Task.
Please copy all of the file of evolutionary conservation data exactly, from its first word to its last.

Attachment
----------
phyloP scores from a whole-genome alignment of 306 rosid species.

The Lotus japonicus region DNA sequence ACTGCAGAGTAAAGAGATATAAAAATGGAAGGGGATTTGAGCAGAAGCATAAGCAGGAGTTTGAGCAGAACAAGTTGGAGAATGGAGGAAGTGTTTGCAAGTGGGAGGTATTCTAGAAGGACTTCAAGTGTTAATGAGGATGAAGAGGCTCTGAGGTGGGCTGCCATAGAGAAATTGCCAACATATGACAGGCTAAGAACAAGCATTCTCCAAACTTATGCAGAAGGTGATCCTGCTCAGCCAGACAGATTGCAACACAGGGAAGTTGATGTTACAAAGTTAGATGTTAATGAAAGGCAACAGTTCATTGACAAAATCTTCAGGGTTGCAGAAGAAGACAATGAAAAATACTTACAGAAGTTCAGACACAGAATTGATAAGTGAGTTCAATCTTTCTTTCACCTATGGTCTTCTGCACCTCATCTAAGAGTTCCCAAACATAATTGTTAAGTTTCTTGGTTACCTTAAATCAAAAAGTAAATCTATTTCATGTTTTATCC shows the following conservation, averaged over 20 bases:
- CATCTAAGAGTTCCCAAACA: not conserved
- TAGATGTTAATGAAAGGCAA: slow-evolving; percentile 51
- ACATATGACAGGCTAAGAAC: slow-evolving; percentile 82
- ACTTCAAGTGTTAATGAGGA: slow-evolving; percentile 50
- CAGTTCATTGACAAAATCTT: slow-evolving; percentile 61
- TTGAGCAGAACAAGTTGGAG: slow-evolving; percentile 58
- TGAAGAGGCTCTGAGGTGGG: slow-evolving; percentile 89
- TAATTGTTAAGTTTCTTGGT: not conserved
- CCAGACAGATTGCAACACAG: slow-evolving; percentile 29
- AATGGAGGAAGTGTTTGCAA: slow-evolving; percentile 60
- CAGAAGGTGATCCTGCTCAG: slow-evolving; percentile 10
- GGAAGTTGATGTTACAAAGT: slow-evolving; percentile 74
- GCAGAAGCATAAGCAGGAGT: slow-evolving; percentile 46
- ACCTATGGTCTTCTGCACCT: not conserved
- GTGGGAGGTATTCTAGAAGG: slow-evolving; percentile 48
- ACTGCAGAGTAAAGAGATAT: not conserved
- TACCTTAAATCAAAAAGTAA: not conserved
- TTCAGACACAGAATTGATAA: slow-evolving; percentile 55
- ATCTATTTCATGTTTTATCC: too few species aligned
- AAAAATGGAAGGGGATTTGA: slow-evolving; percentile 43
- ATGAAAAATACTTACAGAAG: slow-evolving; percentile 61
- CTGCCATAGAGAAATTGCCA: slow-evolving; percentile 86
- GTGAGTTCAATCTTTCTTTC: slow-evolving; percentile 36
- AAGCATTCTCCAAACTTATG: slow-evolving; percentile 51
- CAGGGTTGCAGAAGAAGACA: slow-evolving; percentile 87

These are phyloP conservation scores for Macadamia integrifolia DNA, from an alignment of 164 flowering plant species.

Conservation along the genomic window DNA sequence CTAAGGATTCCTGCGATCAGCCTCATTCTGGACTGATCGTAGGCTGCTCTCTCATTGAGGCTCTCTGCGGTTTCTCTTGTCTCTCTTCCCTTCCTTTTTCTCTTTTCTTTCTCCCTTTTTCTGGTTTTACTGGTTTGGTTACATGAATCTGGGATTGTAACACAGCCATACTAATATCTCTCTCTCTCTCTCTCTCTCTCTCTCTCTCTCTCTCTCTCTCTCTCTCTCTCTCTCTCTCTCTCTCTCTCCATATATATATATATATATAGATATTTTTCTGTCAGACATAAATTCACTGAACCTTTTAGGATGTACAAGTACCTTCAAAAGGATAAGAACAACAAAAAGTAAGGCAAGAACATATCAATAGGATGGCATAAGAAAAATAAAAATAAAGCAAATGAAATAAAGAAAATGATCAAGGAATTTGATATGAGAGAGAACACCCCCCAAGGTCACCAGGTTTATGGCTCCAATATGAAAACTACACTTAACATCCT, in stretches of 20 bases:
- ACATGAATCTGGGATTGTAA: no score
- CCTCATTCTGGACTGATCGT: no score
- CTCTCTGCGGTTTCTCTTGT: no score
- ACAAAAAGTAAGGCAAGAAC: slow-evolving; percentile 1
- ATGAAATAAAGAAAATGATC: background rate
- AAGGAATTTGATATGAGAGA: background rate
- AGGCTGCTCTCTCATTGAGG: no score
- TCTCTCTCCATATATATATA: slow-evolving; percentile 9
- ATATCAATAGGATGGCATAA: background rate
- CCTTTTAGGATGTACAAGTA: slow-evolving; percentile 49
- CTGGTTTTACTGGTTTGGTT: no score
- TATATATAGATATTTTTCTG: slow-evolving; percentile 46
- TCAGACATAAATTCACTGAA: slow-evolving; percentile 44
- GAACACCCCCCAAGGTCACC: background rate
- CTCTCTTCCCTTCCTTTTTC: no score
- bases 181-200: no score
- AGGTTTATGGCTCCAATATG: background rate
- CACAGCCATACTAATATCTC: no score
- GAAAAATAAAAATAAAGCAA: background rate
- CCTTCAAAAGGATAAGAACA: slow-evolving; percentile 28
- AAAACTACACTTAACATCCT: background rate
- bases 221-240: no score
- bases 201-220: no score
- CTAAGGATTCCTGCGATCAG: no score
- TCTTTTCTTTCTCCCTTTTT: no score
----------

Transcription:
phyloP scores from a whole-genome alignment of 306 rosid species.

The Lotus japonicus region DNA sequence ACTGCAGAGTAAAGAGATATAAAAATGGAAGGGGATTTGAGCAGAAGCATAAGCAGGAGTTTGAGCAGAACAAGTTGGAGAATGGAGGAAGTGTTTGCAAGTGGGAGGTATTCTAGAAGGACTTCAAGTGTTAATGAGGATGAAGAGGCTCTGAGGTGGGCTGCCATAGAGAAATTGCCAACATATGACAGGCTAAGAACAAGCATTCTCCAAACTTATGCAGAAGGTGATCCTGCTCAGCCAGACAGATTGCAACACAGGGAAGTTGATGTTACAAAGTTAGATGTTAATGAAAGGCAACAGTTCATTGACAAAATCTTCAGGGTTGCAGAAGAAGACAATGAAAAATACTTACAGAAGTTCAGACACAGAATTGATAAGTGAGTTCAATCTTTCTTTCACCTATGGTCTTCTGCACCTCATCTAAGAGTTCCCAAACATAATTGTTAAGTTTCTTGGTTACCTTAAATCAAAAAGTAAATCTATTTCATGTTTTATCC shows the following conservation, averaged over 20 bases:
- CATCTAAGAGTTCCCAAACA: not conserved
- TAGATGTTAATGAAAGGCAA: slow-evolving; percentile 51
- ACATATGACAGGCTAAGAAC: slow-evolving; percentile 82
- ACTTCAAGTGTTAATGAGGA: slow-evolving; percentile 50
- CAGTTCATTGACAAAATCTT: slow-evolving; percentile 61
- TTGAGCAGAACAAGTTGGAG: slow-evolving; percentile 58
- TGAAGAGGCTCTGAGGTGGG: slow-evolving; percentile 89
- TAATTGTTAAGTTTCTTGGT: not conserved
- CCAGACAGATTGCAACACAG: slow-evolving; percentile 29
- AATGGAGGAAGTGTTTGCAA: slow-evolving; percentile 60
- CAGAAGGTGATCCTGCTCAG: slow-evolving; percentile 10
- GGAAGTTGATGTTACAAAGT: slow-evolving; percentile 74
- GCAGAAGCATAAGCAGGAGT: slow-evolving; percentile 46
- ACCTATGGTCTTCTGCACCT: not conserved
- GTGGGAGGTATTCTAGAAGG: slow-evolving; percentile 48
- ACTGCAGAGTAAAGAGATAT: not conserved
- TACCTTAAATCAAAAAGTAA: not conserved
- TTCAGACACAGAATTGATAA: slow-evolving; percentile 55
- ATCTATTTCATGTTTTATCC: too few species aligned
- AAAAATGGAAGGGGATTTGA: slow-evolving; percentile 43
- ATGAAAAATACTTACAGAAG: slow-evolving; percentile 61
- CTGCCATAGAGAAATTGCCA: slow-evolving; percentile 86
- GTGAGTTCAATCTTTCTTTC: slow-evolving; percentile 36
- AAGCATTCTCCAAACTTATG: slow-evolving; percentile 51
- CAGGGTTGCAGAAGAAGACA: slow-evolving; percentile 87

These are phyloP conservation scores for Macadamia integrifolia DNA, from an alignment of 164 flowering plant species.

Conservation along the genomic window DNA sequence CTAAGGATTCCTGCGATCAGCCTCATTCTGGACTGATCGTAGGCTGCTCTCTCATTGAGGCTCTCTGCGGTTTCTCTTGTCTCTCTTCCCTTCCTTTTTCTCTTTTCTTTCTCCCTTTTTCTGGTTTTACTGGTTTGGTTACATGAATCTGGGATTGTAACACAGCCATACTAATATCTCTCTCTCTCTCTCTCTCTCTCTCTCTCTCTCTCTCTCTCTCTCTCTCTCTCTCTCTCTCTCTCTCTCTCCATATATATATATATATATAGATATTTTTCTGTCAGACATAAATTCACTGAACCTTTTAGGATGTACAAGTACCTTCAAAAGGATAAGAACAACAAAAAGTAAGGCAAGAACATATCAATAGGATGGCATAAGAAAAATAAAAATAAAGCAAATGAAATAAAGAAAATGATCAAGGAATTTGATATGAGAGAGAACACCCCCCAAGGTCACCAGGTTTATGGCTCCAATATGAAAACTACACTTAACATCCT, in stretches of 20 bases:
- ACATGAATCTGGGATTGTAA: no score
- CCTCATTCTGGACTGATCGT: no score
- CTCTCTGCGGTTTCTCTTGT: no score
- ACAAAAAGTAAGGCAAGAAC: slow-evolving; percentile 1
- ATGAAATAAAGAAAATGATC: background rate
- AAGGAATTTGATATGAGAGA: background rate
- AGGCTGCTCTCTCATTGAGG: no score
- TCTCTCTCCATATATATATA: slow-evolving; percentile 9
- ATATCAATAGGATGGCATAA: background rate
- CCTTTTAGGATGTACAAGTA: slow-evolving; percentile 49
- CTGGTTTTACTGGTTTGGTT: no score
- TATATATAGATATTTTTCTG: slow-evolving; percentile 46
- TCAGACATAAATTCACTGAA: slow-evolving; percentile 44
- GAACACCCCCCAAGGTCACC: background rate
- CTCTCTTCCCTTCCTTTTTC: no score
- bases 181-200: no score
- AGGTTTATGGCTCCAATATG: background rate
- CACAGCCATACTAATATCTC: no score
- GAAAAATAAAAATAAAGCAA: background rate
- CCTTCAAAAGGATAAGAACA: slow-evolving; percentile 28
- AAAACTACACTTAACATCCT: background rate
- bases 221-240: no score
- bases 201-220: no score
- CTAAGGATTCCTGCGATCAG: no score
- TCTTTTCTTTCTCCCTTTTT: no score